Awesome Stuff: Auds & Ends

from the hear,-hear! dept

For this week's awesome stuff, we've got some assorted pieces of new crowdfunded audio gear.

waveBlend

The folks behind the waveBlend make a pretty good point: rigging up a house-wide wireless audio system is still a lot more annoying than it needs to be. The best systems out there are expensive, proprietary and always centralized around some sort of master unit. The waveBlend system does away with that: each modular cubic speaker connect to existing WiFi network and teams up with all the others (up to a dozen — however many you need, wherever you need them) to create a no-hassle home audio setup.

gMIX

On the one hand, the gMIX isn't as big a deal as the creator might want to make it sound — a four-channel audio mixer that runs "without batteries" is just a passive line mixer and not a technological breakthrough. That said, the best products aren't always revolutionary, and gMIX does appear to be filling a gap: pro audio gear is expensive, there aren't that many choices of passive mixers around compared to active (powered) ones, and most such gear includes lots of additional features that aren't needed for a lot of applications. The gMIX, on the other hand, is cheap and simple and gets the job done.

Gigcaster

A lot of the innovation around live streaming focuses on video, while audio is often left to languish in "good enough" territory. That's fine for meetings and conferences and speeches, but not so great for music. Enter the Gigcaster: a compact, standalone unit with the sole purpose of making it easy to broadcast quality live music online. This initial model is built using Raspberry Pi, and there are plans to move towards a more fully-featured production model — but there's also a huge focus on hackability, with the device running open source software and allowing for user-made firmware pushes.

Filed Under: audio, awesome stuff, broadcast, mixer, music


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  • icon
    Uriel-238 (profile), 15 Feb 2015 @ 11:25am

    Since the 80s

    I've been looking for someone to take the notion of a passive mixer seriously.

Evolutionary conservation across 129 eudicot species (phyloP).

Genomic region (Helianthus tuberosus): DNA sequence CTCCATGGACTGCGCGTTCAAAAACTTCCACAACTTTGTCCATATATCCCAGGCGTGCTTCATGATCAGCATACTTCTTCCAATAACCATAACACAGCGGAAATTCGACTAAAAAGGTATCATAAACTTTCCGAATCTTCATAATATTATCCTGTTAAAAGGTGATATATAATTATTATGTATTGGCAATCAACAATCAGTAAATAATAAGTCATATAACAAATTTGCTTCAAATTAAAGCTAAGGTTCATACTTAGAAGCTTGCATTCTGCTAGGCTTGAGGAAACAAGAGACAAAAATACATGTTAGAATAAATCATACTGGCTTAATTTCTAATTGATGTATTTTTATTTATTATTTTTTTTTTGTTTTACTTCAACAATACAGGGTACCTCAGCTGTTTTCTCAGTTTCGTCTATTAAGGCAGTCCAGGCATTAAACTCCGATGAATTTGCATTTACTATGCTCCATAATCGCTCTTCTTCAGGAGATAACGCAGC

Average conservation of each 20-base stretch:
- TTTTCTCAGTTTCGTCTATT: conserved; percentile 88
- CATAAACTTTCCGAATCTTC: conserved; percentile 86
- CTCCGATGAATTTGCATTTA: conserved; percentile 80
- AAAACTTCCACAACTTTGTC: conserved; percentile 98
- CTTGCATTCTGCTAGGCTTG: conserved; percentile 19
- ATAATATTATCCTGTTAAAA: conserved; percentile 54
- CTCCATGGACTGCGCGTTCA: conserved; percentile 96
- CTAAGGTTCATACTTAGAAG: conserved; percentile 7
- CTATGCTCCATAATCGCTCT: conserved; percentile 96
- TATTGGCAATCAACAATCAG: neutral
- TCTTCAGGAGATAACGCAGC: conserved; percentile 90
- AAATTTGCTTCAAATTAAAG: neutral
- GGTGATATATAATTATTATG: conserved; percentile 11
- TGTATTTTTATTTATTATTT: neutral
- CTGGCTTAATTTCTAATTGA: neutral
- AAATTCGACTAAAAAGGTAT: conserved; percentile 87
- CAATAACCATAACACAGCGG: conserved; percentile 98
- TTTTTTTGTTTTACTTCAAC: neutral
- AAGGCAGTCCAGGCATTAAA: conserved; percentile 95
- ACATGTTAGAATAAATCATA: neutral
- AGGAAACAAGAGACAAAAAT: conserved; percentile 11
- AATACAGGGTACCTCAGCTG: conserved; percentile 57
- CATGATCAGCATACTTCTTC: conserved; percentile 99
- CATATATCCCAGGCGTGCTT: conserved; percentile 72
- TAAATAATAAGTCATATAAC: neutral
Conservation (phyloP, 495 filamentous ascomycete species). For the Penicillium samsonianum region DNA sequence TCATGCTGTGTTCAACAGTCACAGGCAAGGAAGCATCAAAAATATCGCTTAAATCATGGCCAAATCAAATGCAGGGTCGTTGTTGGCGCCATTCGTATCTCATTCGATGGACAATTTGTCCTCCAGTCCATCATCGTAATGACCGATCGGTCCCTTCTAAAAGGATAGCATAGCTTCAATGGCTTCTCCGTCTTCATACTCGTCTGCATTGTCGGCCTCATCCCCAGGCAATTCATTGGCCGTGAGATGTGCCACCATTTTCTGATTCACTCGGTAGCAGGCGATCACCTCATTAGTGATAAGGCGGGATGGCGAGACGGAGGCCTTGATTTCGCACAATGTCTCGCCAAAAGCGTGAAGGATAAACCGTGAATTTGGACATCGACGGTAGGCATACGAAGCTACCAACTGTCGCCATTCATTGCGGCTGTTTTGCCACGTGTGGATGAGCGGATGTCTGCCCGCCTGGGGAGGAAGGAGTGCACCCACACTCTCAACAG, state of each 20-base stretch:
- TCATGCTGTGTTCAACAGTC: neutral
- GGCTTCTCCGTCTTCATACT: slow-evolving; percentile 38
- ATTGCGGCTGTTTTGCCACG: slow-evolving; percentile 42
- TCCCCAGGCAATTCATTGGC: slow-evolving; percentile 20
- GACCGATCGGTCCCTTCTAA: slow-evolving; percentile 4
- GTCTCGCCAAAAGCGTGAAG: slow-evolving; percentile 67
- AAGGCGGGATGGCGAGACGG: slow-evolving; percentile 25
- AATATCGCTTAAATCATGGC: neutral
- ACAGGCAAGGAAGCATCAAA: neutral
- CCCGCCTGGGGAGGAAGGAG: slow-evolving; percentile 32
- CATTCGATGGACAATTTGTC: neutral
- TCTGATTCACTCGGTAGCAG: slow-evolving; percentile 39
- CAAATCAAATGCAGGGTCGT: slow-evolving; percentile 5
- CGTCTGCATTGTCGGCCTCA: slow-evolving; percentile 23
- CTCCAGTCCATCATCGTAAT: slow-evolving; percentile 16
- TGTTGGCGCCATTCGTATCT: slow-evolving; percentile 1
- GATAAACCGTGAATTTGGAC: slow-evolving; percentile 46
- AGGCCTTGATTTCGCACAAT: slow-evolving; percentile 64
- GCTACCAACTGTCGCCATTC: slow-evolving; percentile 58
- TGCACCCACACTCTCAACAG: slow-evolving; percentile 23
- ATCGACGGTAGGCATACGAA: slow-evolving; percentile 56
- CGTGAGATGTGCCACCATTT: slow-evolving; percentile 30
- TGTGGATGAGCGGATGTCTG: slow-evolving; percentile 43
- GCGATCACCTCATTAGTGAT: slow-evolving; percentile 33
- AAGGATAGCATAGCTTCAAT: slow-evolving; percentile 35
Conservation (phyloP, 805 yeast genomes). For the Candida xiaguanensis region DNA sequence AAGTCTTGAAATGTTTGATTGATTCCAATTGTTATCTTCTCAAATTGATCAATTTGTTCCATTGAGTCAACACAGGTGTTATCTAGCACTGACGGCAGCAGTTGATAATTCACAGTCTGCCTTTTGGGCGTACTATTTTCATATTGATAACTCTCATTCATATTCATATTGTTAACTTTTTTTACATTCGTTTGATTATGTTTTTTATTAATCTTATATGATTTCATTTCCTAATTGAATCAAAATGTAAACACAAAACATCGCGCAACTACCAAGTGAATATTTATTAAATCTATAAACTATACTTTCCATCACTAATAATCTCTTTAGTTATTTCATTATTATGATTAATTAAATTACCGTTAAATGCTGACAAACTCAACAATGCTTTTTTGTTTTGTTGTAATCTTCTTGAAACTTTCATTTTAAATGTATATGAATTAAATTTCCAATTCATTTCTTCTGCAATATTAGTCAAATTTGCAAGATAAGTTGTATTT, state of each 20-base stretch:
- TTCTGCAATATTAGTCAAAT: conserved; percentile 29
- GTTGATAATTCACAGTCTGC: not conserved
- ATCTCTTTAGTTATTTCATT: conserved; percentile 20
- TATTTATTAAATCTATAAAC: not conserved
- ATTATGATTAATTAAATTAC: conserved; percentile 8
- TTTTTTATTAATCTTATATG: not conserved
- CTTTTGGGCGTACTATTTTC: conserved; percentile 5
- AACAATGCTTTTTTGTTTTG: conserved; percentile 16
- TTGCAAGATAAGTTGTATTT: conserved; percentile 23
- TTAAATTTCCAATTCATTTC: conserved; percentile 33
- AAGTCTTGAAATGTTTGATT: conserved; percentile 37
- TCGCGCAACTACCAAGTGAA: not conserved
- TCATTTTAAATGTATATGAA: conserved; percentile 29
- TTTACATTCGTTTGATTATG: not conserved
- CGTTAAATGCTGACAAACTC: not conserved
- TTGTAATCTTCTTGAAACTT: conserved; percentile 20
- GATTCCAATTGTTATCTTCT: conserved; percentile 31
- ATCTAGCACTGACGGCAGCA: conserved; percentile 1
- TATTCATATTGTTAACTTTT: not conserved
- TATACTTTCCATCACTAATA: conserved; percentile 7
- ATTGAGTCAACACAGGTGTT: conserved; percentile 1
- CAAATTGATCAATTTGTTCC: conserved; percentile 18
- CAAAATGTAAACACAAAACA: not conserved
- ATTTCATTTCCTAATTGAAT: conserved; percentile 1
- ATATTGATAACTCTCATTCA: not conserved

I think its absence is partly due to npn-audiophiles thinking one can merely use a splitter backwards. Even though that has never worked.

    So I, for one, am glad to see the gMix on the market, provided the amp loss isn't too great.

    reply to this | link to this | view in chronology ]

    • icon
      Leigh Beadon (profile), 15 Feb 2015 @ 4:26pm

      Re: Since the 80s

      A backwards splitter will work just fine as long as you don't mind quality loss, possibly damaging all your gear, and general defiance of all sensible electronics principles :D

      But, it's true, there are basically no simple passive mixers on the market -- on the other hand, building your own for about $10 is pretty close to chapter one in most electronics textbooks.

      reply to this | link to this | view in chronology ]

  • icon
    MrTroy (profile), 15 Feb 2015 @ 4:57pm

    Minor niggle

    I have a Sonos system at home... and while it is expensive and proprietary, it's definitely not centralised. Any Sonos unit can be plugged in anywhere, and as long as any of them is connected to wifi, and all of them are within (proprietary) wireless range of at least one other device, they'll all coordinate and cooperate together happily.

    The waveBlend looks interesting, but is targeted at people who want a home audio network and already have the speakers and the network, and just need the audio controller? I think it's neat, but possible a little too niche...

    reply to this | link to this | view in chronology ]


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